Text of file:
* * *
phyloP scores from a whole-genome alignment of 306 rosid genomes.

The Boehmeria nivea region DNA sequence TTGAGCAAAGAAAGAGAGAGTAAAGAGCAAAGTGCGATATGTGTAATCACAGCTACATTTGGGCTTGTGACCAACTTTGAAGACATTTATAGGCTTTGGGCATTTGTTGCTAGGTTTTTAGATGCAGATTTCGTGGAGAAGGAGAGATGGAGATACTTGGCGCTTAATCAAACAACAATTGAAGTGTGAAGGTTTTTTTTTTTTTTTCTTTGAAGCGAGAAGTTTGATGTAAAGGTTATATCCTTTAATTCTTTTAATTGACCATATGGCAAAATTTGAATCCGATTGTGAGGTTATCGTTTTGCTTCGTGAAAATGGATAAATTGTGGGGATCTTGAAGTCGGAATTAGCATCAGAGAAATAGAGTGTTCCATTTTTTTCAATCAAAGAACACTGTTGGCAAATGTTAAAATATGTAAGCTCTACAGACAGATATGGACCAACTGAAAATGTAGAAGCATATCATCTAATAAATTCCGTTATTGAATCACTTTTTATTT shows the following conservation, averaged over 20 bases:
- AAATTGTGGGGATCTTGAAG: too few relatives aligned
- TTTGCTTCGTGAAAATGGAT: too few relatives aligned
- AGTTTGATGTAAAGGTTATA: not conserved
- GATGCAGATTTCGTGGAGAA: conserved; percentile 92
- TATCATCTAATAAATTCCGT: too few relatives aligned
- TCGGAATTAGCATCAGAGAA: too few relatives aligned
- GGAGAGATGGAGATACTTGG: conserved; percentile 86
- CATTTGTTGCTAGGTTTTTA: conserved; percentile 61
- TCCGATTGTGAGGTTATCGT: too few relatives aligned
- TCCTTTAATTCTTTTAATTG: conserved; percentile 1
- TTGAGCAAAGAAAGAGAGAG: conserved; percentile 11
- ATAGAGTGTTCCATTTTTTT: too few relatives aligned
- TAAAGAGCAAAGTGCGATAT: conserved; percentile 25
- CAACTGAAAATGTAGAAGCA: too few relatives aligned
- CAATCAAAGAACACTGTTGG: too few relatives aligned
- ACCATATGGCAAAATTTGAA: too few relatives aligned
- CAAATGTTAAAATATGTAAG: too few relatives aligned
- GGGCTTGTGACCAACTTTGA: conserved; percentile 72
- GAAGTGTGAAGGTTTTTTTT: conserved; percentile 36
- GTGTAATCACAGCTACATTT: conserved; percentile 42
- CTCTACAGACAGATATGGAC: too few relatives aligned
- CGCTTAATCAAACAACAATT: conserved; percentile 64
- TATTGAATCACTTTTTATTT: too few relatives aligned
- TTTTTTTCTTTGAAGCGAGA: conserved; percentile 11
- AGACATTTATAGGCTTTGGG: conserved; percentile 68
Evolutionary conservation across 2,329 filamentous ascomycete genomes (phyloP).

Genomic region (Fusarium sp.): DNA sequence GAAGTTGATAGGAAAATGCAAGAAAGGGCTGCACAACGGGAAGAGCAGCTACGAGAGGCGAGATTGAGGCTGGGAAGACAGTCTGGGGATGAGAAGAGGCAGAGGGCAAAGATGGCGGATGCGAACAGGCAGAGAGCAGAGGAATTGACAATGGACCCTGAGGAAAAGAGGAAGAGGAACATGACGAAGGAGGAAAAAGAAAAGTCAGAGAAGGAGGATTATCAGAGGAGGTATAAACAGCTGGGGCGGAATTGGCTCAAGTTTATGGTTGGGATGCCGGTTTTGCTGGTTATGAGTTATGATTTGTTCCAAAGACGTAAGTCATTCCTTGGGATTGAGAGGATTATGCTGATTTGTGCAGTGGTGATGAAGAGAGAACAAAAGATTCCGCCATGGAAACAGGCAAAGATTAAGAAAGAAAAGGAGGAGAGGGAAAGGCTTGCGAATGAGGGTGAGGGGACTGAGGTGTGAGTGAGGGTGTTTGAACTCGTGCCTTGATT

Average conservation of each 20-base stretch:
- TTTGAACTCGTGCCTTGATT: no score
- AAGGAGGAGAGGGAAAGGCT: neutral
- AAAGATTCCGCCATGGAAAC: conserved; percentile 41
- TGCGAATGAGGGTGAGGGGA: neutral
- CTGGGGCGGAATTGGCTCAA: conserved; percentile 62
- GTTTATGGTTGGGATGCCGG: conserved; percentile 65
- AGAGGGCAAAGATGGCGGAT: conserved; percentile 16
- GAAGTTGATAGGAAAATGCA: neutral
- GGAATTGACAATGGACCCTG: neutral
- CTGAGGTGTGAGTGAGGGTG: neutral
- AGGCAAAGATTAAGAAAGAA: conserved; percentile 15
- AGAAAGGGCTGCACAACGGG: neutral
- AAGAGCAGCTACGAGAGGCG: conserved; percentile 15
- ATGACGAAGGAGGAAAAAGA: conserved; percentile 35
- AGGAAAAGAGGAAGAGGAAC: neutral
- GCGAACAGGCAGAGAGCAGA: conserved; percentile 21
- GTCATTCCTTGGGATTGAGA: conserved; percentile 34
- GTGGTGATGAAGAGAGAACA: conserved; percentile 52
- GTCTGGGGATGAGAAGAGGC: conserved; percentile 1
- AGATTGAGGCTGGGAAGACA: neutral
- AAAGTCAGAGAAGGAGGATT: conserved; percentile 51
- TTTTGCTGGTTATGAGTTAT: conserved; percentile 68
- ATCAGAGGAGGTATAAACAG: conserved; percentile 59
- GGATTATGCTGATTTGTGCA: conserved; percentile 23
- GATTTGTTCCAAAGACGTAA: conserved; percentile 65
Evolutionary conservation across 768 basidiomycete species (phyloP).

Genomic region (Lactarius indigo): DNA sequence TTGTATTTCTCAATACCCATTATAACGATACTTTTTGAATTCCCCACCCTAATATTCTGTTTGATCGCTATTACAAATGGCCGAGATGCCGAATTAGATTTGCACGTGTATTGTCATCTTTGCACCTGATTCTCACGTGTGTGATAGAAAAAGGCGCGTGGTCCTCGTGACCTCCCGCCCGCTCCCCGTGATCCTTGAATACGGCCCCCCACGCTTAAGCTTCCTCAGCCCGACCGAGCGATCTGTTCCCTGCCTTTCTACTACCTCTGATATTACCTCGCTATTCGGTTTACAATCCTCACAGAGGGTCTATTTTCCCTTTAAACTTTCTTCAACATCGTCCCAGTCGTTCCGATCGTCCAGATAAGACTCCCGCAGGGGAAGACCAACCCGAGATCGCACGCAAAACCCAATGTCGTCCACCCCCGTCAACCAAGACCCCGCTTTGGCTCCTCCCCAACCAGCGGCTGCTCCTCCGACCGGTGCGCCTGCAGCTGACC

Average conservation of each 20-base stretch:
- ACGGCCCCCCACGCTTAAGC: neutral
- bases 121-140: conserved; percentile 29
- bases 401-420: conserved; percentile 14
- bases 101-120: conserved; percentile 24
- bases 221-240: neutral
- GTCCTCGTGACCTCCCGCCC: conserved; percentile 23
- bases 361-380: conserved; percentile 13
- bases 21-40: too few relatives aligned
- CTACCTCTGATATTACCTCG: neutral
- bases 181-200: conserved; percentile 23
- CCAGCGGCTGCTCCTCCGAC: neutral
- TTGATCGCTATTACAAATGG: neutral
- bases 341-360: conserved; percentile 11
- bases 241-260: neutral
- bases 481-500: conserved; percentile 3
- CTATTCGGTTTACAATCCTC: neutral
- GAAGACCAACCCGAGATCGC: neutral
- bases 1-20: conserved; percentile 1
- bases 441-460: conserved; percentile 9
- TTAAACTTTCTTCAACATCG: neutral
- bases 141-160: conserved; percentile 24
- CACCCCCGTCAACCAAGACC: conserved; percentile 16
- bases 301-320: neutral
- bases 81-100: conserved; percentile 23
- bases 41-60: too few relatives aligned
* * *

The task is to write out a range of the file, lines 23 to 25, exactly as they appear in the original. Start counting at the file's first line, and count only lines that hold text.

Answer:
- CTCTACAGACAGATATGGAC: too few relatives aligned
- CGCTTAATCAAACAACAATT: conserved; percentile 64
- TATTGAATCACTTTTTATTT: too few relatives aligned